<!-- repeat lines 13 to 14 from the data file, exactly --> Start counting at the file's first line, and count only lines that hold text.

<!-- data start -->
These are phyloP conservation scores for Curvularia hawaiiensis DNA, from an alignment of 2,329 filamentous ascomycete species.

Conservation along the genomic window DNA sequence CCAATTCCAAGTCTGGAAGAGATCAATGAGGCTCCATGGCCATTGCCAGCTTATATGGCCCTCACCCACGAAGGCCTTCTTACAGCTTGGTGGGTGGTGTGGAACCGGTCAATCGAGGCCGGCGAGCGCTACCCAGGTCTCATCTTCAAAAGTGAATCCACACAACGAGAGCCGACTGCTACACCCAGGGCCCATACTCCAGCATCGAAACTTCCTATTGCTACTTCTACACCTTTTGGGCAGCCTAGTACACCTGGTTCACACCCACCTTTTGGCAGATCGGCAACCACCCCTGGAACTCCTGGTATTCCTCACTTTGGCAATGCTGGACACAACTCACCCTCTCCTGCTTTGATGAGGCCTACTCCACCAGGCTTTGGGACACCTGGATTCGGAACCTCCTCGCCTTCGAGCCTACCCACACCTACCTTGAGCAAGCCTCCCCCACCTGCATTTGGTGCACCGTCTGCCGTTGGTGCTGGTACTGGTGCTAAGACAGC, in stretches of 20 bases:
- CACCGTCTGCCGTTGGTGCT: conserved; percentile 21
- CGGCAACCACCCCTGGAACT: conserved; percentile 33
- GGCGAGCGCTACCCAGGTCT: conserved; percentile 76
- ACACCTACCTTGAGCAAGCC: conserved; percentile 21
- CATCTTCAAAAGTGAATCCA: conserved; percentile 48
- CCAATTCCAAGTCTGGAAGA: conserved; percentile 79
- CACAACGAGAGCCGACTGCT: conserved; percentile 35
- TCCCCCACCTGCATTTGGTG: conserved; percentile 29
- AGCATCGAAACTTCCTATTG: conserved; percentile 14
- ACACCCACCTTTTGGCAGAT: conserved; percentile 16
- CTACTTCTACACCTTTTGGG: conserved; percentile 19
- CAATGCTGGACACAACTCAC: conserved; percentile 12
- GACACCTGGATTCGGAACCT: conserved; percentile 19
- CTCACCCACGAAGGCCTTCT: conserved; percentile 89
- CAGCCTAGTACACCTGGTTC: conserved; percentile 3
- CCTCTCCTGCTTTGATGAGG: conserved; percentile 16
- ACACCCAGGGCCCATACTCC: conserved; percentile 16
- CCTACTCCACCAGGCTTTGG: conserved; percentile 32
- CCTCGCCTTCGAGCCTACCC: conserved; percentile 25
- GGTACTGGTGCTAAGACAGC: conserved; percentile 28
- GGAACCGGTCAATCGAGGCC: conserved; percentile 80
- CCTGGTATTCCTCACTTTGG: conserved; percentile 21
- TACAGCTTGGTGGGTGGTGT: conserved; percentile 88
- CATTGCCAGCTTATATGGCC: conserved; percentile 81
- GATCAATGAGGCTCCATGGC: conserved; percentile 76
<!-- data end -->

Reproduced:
- CTACTTCTACACCTTTTGGG: conserved; percentile 19
- CAATGCTGGACACAACTCAC: conserved; percentile 12